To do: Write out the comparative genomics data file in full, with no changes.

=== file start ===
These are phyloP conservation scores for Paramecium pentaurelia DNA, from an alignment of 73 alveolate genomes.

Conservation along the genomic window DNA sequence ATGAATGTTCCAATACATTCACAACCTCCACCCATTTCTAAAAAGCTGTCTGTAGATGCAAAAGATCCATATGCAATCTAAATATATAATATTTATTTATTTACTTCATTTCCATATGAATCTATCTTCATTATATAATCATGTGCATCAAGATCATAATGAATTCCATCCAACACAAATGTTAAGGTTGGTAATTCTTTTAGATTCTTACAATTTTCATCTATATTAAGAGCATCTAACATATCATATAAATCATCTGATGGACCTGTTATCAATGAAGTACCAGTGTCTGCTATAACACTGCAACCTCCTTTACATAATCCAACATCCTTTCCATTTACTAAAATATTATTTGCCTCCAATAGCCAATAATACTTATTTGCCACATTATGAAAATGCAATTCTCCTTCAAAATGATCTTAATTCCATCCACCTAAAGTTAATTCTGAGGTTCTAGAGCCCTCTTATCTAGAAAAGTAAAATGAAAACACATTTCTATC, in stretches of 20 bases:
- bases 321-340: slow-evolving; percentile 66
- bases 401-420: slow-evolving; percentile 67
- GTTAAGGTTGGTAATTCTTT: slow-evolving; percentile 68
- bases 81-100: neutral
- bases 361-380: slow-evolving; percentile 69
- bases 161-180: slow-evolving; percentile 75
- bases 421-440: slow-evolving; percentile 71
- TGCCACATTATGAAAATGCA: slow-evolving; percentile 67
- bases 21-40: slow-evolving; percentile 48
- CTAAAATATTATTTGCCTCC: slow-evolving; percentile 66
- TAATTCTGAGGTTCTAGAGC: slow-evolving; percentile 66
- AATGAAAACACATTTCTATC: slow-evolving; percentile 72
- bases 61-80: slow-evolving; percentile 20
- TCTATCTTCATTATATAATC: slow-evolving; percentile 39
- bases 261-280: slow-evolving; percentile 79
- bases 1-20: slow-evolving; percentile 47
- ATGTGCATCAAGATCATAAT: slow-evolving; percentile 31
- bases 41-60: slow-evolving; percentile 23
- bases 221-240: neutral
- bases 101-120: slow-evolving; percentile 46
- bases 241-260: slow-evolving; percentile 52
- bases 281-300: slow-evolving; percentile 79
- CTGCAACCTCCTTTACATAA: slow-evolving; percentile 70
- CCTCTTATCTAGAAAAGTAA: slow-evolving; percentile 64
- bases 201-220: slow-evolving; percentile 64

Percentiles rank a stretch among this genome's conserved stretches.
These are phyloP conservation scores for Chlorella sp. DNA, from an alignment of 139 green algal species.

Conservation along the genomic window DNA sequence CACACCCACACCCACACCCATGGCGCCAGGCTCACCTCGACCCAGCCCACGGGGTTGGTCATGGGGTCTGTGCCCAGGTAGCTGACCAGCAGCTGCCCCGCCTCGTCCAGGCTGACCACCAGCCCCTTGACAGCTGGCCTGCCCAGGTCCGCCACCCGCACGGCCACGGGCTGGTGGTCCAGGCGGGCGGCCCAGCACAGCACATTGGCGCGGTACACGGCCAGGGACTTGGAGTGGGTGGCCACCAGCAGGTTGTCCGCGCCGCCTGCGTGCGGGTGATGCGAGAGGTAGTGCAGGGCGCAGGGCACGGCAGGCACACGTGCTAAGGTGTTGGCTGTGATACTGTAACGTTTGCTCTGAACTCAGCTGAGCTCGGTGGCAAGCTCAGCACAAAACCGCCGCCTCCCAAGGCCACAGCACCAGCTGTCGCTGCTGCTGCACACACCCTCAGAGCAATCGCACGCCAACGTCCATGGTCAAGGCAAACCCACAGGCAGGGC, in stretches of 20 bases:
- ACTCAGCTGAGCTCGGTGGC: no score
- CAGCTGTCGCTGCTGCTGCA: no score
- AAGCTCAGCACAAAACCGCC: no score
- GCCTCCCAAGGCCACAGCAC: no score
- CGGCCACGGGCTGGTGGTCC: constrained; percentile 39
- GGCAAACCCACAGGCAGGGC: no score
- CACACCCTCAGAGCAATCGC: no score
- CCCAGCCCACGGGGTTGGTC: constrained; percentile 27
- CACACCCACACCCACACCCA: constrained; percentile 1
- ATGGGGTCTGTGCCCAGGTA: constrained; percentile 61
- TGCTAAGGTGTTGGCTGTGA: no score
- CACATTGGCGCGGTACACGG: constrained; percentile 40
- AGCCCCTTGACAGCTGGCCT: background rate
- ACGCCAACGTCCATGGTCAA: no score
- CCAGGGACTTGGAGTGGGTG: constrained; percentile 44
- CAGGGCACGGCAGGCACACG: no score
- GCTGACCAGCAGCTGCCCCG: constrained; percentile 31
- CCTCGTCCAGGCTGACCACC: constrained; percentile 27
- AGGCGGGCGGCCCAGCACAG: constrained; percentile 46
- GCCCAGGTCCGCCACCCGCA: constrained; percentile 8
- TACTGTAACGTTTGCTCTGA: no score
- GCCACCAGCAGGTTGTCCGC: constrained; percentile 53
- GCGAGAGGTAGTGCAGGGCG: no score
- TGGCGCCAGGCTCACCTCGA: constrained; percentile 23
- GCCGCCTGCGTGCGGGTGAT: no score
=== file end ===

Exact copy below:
These are phyloP conservation scores for Paramecium pentaurelia DNA, from an alignment of 73 alveolate genomes.

Conservation along the genomic window DNA sequence ATGAATGTTCCAATACATTCACAACCTCCACCCATTTCTAAAAAGCTGTCTGTAGATGCAAAAGATCCATATGCAATCTAAATATATAATATTTATTTATTTACTTCATTTCCATATGAATCTATCTTCATTATATAATCATGTGCATCAAGATCATAATGAATTCCATCCAACACAAATGTTAAGGTTGGTAATTCTTTTAGATTCTTACAATTTTCATCTATATTAAGAGCATCTAACATATCATATAAATCATCTGATGGACCTGTTATCAATGAAGTACCAGTGTCTGCTATAACACTGCAACCTCCTTTACATAATCCAACATCCTTTCCATTTACTAAAATATTATTTGCCTCCAATAGCCAATAATACTTATTTGCCACATTATGAAAATGCAATTCTCCTTCAAAATGATCTTAATTCCATCCACCTAAAGTTAATTCTGAGGTTCTAGAGCCCTCTTATCTAGAAAAGTAAAATGAAAACACATTTCTATC, in stretches of 20 bases:
- bases 321-340: slow-evolving; percentile 66
- bases 401-420: slow-evolving; percentile 67
- GTTAAGGTTGGTAATTCTTT: slow-evolving; percentile 68
- bases 81-100: neutral
- bases 361-380: slow-evolving; percentile 69
- bases 161-180: slow-evolving; percentile 75
- bases 421-440: slow-evolving; percentile 71
- TGCCACATTATGAAAATGCA: slow-evolving; percentile 67
- bases 21-40: slow-evolving; percentile 48
- CTAAAATATTATTTGCCTCC: slow-evolving; percentile 66
- TAATTCTGAGGTTCTAGAGC: slow-evolving; percentile 66
- AATGAAAACACATTTCTATC: slow-evolving; percentile 72
- bases 61-80: slow-evolving; percentile 20
- TCTATCTTCATTATATAATC: slow-evolving; percentile 39
- bases 261-280: slow-evolving; percentile 79
- bases 1-20: slow-evolving; percentile 47
- ATGTGCATCAAGATCATAAT: slow-evolving; percentile 31
- bases 41-60: slow-evolving; percentile 23
- bases 221-240: neutral
- bases 101-120: slow-evolving; percentile 46
- bases 241-260: slow-evolving; percentile 52
- bases 281-300: slow-evolving; percentile 79
- CTGCAACCTCCTTTACATAA: slow-evolving; percentile 70
- CCTCTTATCTAGAAAAGTAA: slow-evolving; percentile 64
- bases 201-220: slow-evolving; percentile 64

Percentiles rank a stretch among this genome's conserved stretches.
These are phyloP conservation scores for Chlorella sp. DNA, from an alignment of 139 green algal species.

Conservation along the genomic window DNA sequence CACACCCACACCCACACCCATGGCGCCAGGCTCACCTCGACCCAGCCCACGGGGTTGGTCATGGGGTCTGTGCCCAGGTAGCTGACCAGCAGCTGCCCCGCCTCGTCCAGGCTGACCACCAGCCCCTTGACAGCTGGCCTGCCCAGGTCCGCCACCCGCACGGCCACGGGCTGGTGGTCCAGGCGGGCGGCCCAGCACAGCACATTGGCGCGGTACACGGCCAGGGACTTGGAGTGGGTGGCCACCAGCAGGTTGTCCGCGCCGCCTGCGTGCGGGTGATGCGAGAGGTAGTGCAGGGCGCAGGGCACGGCAGGCACACGTGCTAAGGTGTTGGCTGTGATACTGTAACGTTTGCTCTGAACTCAGCTGAGCTCGGTGGCAAGCTCAGCACAAAACCGCCGCCTCCCAAGGCCACAGCACCAGCTGTCGCTGCTGCTGCACACACCCTCAGAGCAATCGCACGCCAACGTCCATGGTCAAGGCAAACCCACAGGCAGGGC, in stretches of 20 bases:
- ACTCAGCTGAGCTCGGTGGC: no score
- CAGCTGTCGCTGCTGCTGCA: no score
- AAGCTCAGCACAAAACCGCC: no score
- GCCTCCCAAGGCCACAGCAC: no score
- CGGCCACGGGCTGGTGGTCC: constrained; percentile 39
- GGCAAACCCACAGGCAGGGC: no score
- CACACCCTCAGAGCAATCGC: no score
- CCCAGCCCACGGGGTTGGTC: constrained; percentile 27
- CACACCCACACCCACACCCA: constrained; percentile 1
- ATGGGGTCTGTGCCCAGGTA: constrained; percentile 61
- TGCTAAGGTGTTGGCTGTGA: no score
- CACATTGGCGCGGTACACGG: constrained; percentile 40
- AGCCCCTTGACAGCTGGCCT: background rate
- ACGCCAACGTCCATGGTCAA: no score
- CCAGGGACTTGGAGTGGGTG: constrained; percentile 44
- CAGGGCACGGCAGGCACACG: no score
- GCTGACCAGCAGCTGCCCCG: constrained; percentile 31
- CCTCGTCCAGGCTGACCACC: constrained; percentile 27
- AGGCGGGCGGCCCAGCACAG: constrained; percentile 46
- GCCCAGGTCCGCCACCCGCA: constrained; percentile 8
- TACTGTAACGTTTGCTCTGA: no score
- GCCACCAGCAGGTTGTCCGC: constrained; percentile 53
- GCGAGAGGTAGTGCAGGGCG: no score
- TGGCGCCAGGCTCACCTCGA: constrained; percentile 23
- GCCGCCTGCGTGCGGGTGAT: no score